A hike for all time

March 14, 2004|by ANDREW SCHOTZ

As Robert Estabrook sees it, a single word - an interpretation, really - may have launched a conservation movement.


On Jan. 3, 1954, The Washington Post editorialized in favor of a parkway along the Chesapeake and Ohio Canal or its towpath "to open up the greatest scenic asset in this area - the Potomac River - to wider public enjoyment."

The paper's wish was an ambling 35-miles-per-hour road like the Blue Ridge Parkway, Estabrook, the Post's editorial page editor at the time, recalled last week. It might lure sightseers and lead to a cleaner Potomac River.

Instead, people interpreted the paper's position as a 55-mile-per-hour traffic mess, Estabrook, 85, said during a phone interview from his home in Lakeville, Conn.


"People jumped on us for profaning the environment," said Estabrook, who approved the editorial that colleague Merlo Pusey wrote.

U.S. Supreme Court Justice William O. Douglas may have channeled the opposition of many into a letter to the editor published 16 days later.

"Take time off and come with me," Douglas challenged the editorial writer - which led to a canalside walk of about 175 miles. Douglas was one of nine men to hike the entire way.

"It is a refuge, a place of retreat, a long stretch of quiet and peace at the Capital's back door - a wilderness area where we can commune with God and with nature, a place not yet marred by the roar of wheels and the sound of horns ..." Douglas wrote. "It is a sanctuary ... that would be utterly destroyed by a fine two-lane highway."

"Certain it is that he could never acquire that understanding going 60, or even 25, miles an hour," Douglas wrote.

The Post gladly accepted the justice's challenge.

Spontaneously, dozens of other people from across the country did, too. Experts in ornithology, geology, mammalogy, ecology, geography, cave exploration. A physicist from Washington, D.C., an attorney from Tennessee, an economist from Virginia - all united in their love of the outdoors.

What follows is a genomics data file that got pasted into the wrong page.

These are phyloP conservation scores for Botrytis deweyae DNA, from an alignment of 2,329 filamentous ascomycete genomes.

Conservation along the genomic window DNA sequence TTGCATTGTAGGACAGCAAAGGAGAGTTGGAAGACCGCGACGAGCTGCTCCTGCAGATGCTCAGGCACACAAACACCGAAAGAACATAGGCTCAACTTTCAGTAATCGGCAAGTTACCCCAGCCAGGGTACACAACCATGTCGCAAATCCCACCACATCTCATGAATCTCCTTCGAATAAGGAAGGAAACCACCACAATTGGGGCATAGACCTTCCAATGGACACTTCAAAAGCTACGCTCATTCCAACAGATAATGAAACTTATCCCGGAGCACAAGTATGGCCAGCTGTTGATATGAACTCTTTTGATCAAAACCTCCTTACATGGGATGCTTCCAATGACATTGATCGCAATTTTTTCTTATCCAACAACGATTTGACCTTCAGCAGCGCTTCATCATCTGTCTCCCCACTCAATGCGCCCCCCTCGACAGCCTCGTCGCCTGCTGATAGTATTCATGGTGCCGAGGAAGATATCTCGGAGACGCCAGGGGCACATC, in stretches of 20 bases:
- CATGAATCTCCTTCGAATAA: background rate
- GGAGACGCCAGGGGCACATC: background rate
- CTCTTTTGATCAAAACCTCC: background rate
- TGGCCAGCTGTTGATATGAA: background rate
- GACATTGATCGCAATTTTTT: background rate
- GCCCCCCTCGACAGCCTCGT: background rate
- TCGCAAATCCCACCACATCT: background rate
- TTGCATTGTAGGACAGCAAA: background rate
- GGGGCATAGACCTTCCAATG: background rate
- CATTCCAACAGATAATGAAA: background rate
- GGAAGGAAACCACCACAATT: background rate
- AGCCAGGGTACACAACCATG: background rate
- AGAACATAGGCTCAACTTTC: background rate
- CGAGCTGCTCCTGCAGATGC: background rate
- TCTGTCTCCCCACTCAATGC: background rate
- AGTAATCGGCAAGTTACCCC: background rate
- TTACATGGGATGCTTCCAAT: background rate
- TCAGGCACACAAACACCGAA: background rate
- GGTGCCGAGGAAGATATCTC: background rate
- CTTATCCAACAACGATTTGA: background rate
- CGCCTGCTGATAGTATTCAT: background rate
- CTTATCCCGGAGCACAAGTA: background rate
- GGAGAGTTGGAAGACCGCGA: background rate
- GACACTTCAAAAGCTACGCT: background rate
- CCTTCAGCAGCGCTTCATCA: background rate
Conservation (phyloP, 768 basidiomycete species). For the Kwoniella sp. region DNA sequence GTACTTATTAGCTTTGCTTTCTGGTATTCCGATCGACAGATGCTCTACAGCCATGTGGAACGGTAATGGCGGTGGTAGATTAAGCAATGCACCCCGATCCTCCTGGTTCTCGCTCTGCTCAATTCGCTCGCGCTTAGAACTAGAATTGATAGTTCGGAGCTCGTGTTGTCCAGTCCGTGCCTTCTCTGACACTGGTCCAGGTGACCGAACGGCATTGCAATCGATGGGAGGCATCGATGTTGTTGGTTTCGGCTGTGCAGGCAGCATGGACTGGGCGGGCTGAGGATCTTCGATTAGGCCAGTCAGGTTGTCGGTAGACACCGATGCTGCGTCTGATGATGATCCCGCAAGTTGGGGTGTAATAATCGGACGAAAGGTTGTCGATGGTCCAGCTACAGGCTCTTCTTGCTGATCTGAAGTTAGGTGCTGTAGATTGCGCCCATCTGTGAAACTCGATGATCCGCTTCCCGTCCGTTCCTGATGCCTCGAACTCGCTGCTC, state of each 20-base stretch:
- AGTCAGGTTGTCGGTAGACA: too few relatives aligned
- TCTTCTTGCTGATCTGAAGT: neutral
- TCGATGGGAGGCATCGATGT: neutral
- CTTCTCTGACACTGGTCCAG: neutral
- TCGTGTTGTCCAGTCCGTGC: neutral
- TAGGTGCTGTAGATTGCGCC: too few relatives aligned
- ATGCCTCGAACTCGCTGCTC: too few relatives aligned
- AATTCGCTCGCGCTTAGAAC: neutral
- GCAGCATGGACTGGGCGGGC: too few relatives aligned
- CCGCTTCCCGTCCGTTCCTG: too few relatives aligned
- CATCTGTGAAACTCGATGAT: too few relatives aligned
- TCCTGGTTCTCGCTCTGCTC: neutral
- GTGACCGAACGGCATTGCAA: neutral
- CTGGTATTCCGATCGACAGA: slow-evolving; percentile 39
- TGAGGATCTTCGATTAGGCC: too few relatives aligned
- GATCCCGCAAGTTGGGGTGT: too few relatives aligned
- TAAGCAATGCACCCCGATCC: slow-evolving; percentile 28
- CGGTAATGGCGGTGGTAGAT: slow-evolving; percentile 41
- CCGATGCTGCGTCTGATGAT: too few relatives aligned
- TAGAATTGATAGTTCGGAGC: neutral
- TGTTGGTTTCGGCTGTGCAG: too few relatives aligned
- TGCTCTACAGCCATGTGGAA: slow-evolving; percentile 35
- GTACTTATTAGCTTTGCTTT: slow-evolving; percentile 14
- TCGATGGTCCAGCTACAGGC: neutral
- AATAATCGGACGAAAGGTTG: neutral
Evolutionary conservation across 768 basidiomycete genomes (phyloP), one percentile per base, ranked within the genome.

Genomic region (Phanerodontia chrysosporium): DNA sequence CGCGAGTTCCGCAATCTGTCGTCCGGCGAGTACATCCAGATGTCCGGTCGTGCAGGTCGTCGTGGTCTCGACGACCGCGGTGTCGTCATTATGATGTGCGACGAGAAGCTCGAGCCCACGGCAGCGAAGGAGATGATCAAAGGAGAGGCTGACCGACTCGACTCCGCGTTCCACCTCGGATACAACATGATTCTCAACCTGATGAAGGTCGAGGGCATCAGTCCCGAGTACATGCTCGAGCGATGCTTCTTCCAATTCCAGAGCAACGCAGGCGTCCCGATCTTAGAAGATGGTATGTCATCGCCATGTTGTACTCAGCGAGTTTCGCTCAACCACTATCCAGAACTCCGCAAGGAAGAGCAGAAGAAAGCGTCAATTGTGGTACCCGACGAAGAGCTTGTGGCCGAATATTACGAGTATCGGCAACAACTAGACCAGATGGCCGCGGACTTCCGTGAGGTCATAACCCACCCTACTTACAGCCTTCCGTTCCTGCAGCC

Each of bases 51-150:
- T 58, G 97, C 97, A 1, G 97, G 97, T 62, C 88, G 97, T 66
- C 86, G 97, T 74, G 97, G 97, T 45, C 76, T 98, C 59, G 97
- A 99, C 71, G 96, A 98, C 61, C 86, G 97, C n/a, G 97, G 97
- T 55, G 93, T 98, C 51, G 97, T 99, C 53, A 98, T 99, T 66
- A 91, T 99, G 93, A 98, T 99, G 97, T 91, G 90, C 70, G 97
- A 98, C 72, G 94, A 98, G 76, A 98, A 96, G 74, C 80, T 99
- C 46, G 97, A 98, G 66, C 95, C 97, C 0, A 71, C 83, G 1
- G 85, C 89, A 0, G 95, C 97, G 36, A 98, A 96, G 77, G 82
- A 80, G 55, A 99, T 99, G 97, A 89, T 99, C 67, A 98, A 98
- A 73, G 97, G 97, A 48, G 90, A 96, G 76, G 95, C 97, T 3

The press jumped in, too. The newly-merged Washington Post and Times-Herald, the Washington Star, Time, Life and CBS Radio sent people to cover it.

A Connecticut editor in favor of a highway when he arrived was against it when he left, according to a chronicle prepared by Jack Durham, who arranged the hike on behalf of The Wilderness Society.

The debate

The Post's editorial may have incited backlash, but the issue already was very real.

"In 1954, the National Park Service's official position was to create the parkway," said Park Ranger Jana Friesen, who is overseeing logistics for next month's 50th anniversary celebration hike.

Specific plans for a parkway dated back many years.

In the 1930s, there was a plan to have a parkway on both sides of the canal to keep high-rises away, Friesen said. "They had done drawings and proposal. It was going to happen."

Although the Park Service said it favored open space in the 1950s, the C&O Canal presented an odd dilemma. As an 80-foot-wide strip running 184.5 miles, it wasn't a substantial buffer against development, Friesen said.

Also, the Park Service couldn't yet acquire land. That would be up to the Bureau of Public Roads and the state of Maryland.

"The bargaining chip was the parkway ..." Friesen said. "It was seen as a way of preserving the canal and, more importantly in their minds, the river."

W. Drew Chick Jr., the chief park naturalist for the Park Service's National Capital Parks division, said as much in a post-Douglas-hike report that advocated keeping the towpath, but building a parkway.

"The narrow strip now in Federal ownership cannot be administered or protected; it cannot now provide effectively for the recreation and inspiration of many people," Chick wrote.

Stepping off

The core group of hikers rode a B&O Railroad coach from Union Station in Washington, D.C., to Cumberland, Md., on March 19, 1954.

"The original intention was a leisurely back-packing trip with a group of three or four people," Chick's report said. But with all of the interest, it grew considerably.

Reports vary, but at least 25 and as many as 58 people took off from Lock 72, on the west end of the canal's towpath, on the morning of March 20.

The walkers averaged more than three miles per hour that first day.

Twenty-seven people signed the log at the Cardinal Club near Town Creek aqueduct when they stopped the first night. They bunked on cots - except one person stuck with a sleeping bag on a billiard table, with an American flag as a blanket, Chick's report said.

As they continued their hike, they saw Boy Scouts, fishermen, students and a woman on a horse. A school band met them in Williamsport.

On and on they went on the towpath, noting the condition of elm trees, spotting dozens of bird species, surveying flood damage and parts of a disintegrating freight barge - all the while chatting about the politics of the day and nature's wonders.

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